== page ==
^{2}/2 around the saddle point). This applies to most 1D physical problems with well-defined, non-zero second-order derivatives at the well minimum and at the saddle point. However, the problem of a NP in an optical trap differs in several aspects. Most importantly, there is no saddle point, and the trap boundary is ill defined. In the case of a ridge waveguide, the bottom of the energy well is also non-harmonic and the second order derivative is ill defined. Nonetheless, the methodology used by Kramers can be applied to an optical trap, and has been previously applied to the case of a 1D evanescent field [
2626. T. J. Davis, “Brownian diffusion of nano-particles in optical traps,” Opt. Express 15(5), 2702–2712 (2007). [CrossRef] [PubMed]
]. However, there is an important difficulty associated to the absence of a saddle point in optical evanescent traps: In 1D and 2D, the escape time is a function of the location of the trap boundary, and diverges when increasing the distance from the center of the trap to the boundary. In order to alleviate this problem, it has been suggested in previous approaches [
2626. T. J. Davis, “Brownian diffusion of nano-particles in optical traps,” Opt. Express 15(5), 2702–2712 (2007). [CrossRef] [PubMed]
] to define the trap boundary as the location where the trapping energy becomes commensurate with the thermal kinetic energy. Here, we show that the ambiguity on particle escape time is an intrinsic property of systems with lower dimensionality and that the Kramers escape time can be unambiguously defined for an evanescent optical trap in 3D. By taking into account transient effects in lower dimensionality systems, physically meaningful trap loading times can be derived. We also derive a 2D transient model corresponding to an isolated silicon wire, or to a ring resonator in the limit of large radii and low trapping energies.
The section starts with a validation of the basic assumptions required in order for Kramers’ derivation of a particle escape time to be valid (overdamped limit). We then show that setting a boundary at an energy level commensurate to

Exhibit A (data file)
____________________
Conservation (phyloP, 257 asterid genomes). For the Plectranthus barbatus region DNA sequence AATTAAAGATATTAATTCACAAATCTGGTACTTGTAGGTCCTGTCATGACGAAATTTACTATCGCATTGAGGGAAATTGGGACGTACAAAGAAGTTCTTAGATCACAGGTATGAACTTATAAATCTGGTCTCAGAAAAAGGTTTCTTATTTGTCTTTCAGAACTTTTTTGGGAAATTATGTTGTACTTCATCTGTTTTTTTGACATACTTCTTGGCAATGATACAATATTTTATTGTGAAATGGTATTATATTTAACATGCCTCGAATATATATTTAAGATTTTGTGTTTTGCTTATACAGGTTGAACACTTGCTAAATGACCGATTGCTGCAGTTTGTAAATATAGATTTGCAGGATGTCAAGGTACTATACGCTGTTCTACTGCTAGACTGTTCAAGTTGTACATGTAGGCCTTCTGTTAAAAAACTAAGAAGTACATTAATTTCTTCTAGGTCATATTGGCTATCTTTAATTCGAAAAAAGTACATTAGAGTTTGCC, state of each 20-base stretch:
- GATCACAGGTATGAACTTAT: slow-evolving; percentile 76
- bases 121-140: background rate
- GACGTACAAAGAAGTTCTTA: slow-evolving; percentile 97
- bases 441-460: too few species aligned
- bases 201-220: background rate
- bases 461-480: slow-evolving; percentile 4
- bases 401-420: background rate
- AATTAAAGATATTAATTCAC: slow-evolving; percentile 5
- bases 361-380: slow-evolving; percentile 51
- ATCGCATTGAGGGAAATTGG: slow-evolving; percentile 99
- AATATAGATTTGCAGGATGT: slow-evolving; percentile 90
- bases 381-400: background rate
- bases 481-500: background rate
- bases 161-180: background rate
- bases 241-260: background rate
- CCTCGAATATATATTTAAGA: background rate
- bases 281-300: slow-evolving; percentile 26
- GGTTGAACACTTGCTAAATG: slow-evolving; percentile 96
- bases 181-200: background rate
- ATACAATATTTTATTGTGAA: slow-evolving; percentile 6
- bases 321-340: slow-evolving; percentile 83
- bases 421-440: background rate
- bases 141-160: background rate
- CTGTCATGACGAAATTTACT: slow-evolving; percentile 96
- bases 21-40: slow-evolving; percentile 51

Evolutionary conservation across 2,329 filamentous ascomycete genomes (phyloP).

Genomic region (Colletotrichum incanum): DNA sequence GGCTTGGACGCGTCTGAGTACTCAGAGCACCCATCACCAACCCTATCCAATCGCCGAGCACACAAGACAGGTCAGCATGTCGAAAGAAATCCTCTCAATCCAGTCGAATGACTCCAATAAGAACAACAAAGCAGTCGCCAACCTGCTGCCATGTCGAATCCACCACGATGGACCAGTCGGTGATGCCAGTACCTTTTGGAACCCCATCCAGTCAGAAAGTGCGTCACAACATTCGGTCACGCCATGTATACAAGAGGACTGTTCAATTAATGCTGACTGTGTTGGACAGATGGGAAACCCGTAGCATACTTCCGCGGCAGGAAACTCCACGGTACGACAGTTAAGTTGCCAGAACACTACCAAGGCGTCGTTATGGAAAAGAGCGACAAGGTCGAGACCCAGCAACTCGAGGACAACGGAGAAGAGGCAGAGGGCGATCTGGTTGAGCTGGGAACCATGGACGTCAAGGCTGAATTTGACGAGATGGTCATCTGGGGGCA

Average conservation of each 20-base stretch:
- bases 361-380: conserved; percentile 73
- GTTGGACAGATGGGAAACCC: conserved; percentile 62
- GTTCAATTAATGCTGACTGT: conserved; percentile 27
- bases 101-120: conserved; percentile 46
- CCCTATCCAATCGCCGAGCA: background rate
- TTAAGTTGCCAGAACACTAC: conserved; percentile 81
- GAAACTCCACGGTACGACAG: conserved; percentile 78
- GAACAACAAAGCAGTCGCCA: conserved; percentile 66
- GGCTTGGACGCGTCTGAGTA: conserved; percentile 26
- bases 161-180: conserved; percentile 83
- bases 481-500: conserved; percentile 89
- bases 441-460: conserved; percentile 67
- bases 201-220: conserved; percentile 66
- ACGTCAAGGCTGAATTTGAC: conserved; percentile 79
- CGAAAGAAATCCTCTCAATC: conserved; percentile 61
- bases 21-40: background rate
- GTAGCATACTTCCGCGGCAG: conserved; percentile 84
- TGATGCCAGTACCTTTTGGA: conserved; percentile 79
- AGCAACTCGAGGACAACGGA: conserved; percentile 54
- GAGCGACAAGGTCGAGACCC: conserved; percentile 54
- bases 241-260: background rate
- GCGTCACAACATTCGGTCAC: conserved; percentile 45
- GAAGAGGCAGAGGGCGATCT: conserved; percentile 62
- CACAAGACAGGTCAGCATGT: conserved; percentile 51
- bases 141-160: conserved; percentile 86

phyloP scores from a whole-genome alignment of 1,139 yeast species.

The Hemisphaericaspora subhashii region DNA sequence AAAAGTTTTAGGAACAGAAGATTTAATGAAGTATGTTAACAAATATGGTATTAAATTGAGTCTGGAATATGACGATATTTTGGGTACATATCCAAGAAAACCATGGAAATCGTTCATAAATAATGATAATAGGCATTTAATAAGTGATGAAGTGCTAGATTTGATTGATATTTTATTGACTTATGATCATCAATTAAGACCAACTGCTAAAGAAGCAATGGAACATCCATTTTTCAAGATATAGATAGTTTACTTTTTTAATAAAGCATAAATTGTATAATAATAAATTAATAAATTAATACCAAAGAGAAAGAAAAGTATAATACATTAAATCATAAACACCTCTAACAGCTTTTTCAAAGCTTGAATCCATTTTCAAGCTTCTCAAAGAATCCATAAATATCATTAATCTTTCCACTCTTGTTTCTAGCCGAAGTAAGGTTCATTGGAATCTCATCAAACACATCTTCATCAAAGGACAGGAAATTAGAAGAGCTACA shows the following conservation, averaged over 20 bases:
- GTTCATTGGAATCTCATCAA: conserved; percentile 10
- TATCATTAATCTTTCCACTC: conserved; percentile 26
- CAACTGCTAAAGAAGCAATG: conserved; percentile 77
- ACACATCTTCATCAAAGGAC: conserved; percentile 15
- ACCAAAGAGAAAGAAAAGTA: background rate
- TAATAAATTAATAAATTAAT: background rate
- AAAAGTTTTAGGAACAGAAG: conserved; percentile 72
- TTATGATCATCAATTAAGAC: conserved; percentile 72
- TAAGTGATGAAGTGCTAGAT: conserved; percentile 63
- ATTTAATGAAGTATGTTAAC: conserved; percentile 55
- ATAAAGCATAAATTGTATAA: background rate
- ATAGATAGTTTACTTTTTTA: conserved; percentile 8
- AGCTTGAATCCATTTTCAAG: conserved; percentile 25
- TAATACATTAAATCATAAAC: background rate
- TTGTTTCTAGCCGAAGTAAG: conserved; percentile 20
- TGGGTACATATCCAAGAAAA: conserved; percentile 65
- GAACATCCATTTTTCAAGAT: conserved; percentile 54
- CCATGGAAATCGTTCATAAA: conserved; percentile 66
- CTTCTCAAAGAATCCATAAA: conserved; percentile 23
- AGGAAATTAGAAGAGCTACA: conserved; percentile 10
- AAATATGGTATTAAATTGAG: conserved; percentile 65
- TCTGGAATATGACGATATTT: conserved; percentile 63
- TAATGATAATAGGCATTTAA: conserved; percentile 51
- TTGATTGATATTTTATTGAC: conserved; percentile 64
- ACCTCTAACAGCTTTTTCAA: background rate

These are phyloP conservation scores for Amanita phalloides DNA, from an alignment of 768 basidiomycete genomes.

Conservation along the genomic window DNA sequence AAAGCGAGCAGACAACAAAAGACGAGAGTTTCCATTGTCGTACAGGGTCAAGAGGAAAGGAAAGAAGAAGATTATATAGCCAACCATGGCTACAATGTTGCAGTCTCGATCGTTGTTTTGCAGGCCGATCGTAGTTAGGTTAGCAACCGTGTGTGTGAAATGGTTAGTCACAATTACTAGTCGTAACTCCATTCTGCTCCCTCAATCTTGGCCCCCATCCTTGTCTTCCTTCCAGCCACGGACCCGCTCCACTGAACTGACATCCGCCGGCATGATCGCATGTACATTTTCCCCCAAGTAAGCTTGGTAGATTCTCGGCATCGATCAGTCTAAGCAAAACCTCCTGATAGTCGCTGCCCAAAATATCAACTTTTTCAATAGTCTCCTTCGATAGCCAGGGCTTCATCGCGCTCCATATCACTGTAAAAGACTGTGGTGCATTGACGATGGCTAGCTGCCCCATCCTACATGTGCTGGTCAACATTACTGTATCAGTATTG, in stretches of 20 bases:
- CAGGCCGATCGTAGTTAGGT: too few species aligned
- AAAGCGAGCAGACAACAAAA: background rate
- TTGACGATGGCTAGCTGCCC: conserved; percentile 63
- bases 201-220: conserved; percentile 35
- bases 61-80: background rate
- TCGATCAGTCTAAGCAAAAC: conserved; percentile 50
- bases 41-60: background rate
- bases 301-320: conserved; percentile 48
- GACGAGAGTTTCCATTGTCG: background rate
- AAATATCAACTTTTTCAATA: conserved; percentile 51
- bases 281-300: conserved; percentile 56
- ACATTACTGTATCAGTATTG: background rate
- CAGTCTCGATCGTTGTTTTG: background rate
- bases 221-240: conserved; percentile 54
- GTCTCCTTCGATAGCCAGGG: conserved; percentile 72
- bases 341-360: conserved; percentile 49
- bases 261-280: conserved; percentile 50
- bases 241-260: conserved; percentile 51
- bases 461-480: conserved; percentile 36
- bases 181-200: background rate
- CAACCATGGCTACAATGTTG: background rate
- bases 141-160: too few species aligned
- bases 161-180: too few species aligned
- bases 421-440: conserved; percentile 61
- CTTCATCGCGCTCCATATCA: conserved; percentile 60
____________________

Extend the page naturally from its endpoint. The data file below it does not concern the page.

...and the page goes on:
k_{B}T is a valid methodology to calculate the NP thermalization time, i.e., the time constant defined in section 2 as the characteristic time for a trapped NP cluster to reach, at steady state, a location in the solution where its local concentration is in thermodynamic equilibrium with other cluster species, and the relevant time constant for comparison with the cluster dissociation time. We proceed by deriving analytic expressions of the cluster thermalization times for the cases of both ridge and slot waveguides. This is followed by a discussion of trap loading times in lower dimensional systems and 3D systems, showing that the classic Kramers derivation yields a well defined trap loading time in 3D, but has to be refined with transient effects in lower dimensional optical traps to yield physically meaningful results. In 3D, the trap loading time is derived in two steps, as a locally 2D problem first analytically solved in the vicinity of the waveguide and then “stitched” to a 3D environment. In lower dimensional systems, a different criterion is introduced to place the trap boundary applied to the classic Kramers escape time derivation: The trap boundary is placed at a location such that the total particle concentration depletion inside the boundary during transient loading is commensurate with the total number of particles eventually captured by the trap. These methodologies result in two formulas for the trap loading time, one valid for 2D systems (
Eq. 44), e.g. straight waveguides or ring resonators in the limit of low trapping energy or large radius (in which case the problem reverts to a locally 2D problem), and another valid for small ring resonators at sufficiently high trapping energies (
Eq. (45). It should be further noted that these formulas predict trap loading times in the absence of fluid displacements, including convection currents, and are worst case estimates in the presence of fluid displacements.
Kramers’ derivation of a particle escape time is accurate in the overdamped regime. The NP dynamics are described by the Langevin equation corresponding to a harmonic oscillator with damping factor
where
m is the mass of the cluster and
ω
_{0} is the oscillation frequency. For the trap generated by the slot waveguide,
ω